The KU Aerospace Short Course Program is proud to collaborate with Dr. Jan Roskam, Ackers Distinguished Professor Emeritus of Aerospace Engineering, University of Kansas and founder of the Aerospace Short Course Program to present the History of Airplane Design webinar series. The 2018 webinar series includes five individual webinars, each focusing on specific companies and their contributions to the commercial, military and transport aircraft industries. During each webinar, Dr. Roskam provides interesting facts and historical details on a wide variety of airplane development programs, industry innovations, successes and failures. This is your opportunity to learn from a legend in aircraft design how some of today's best known companies got started, persevered or went bankrupt, merged or made it on their own.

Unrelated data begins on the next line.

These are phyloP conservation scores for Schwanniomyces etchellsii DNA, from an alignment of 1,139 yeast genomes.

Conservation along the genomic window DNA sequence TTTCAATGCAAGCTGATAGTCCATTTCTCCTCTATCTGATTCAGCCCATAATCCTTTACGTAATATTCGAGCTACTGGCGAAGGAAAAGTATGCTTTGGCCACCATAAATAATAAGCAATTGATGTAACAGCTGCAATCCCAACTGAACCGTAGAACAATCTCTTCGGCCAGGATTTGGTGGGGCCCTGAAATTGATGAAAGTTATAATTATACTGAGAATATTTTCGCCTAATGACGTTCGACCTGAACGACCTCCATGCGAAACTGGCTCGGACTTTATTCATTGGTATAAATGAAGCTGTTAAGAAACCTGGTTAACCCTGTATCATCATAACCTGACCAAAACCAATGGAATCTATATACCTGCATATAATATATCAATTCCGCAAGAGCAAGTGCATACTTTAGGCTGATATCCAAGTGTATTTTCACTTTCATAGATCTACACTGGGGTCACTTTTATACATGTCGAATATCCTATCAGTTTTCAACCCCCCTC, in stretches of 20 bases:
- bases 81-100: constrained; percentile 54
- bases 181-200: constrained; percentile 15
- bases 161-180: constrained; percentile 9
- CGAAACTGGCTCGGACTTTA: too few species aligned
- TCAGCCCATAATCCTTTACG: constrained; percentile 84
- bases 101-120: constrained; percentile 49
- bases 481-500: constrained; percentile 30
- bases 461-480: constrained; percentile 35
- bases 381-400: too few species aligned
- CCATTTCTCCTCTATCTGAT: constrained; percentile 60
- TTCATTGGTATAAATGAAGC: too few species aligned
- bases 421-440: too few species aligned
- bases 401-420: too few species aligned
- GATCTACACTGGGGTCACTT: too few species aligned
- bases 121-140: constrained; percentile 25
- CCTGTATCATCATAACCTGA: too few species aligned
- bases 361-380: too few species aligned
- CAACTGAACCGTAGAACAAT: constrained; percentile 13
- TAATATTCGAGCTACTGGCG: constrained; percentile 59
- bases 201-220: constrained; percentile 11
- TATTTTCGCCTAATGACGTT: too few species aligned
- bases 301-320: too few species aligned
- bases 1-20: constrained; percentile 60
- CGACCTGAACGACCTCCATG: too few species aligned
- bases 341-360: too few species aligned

Each webinar is presented live, and will not be available for viewing following the live presentation. Registration for each live webinar is $50 per person.
From the most produced military airplane (ever), to a glider manufacturer who ended up developing a very successful series of jet trainers, this webinar delves into two Russian and four French aircraft manufacturing companies -highlighting their innovations, successes and failures.
- Ilyushin built the most produced military airplane (ever), the Shturmovik of WWII. After the war, they developed a long line of military and commercial transports, with the IL-76 (comparable to the Boeing C-17) being the best known.
- MIG (stands for Mikoyan and Gurevich) developed a long line of fighters. The MIG-15 of Vietnam War fame, the mass-produced MIG-21 and the well-known MIG-29 (the USAF also bought 21 of these) will be discussed.
- Find out how Marcel Bloch became Marcel Dassault and how his company built a long line of fighters and business jets.
- Learn how Breguet developed the double-deck Deux-Ponts civil transport, the Alize carrier-based attack airplane, the Atlantique anti-submarine airplane and the innovative, but unsuccessful Model 941 STL transport.
- Finally, find out how a glider manufacturer, Fouga, ended up developing the very successful Magister series of jet trainers.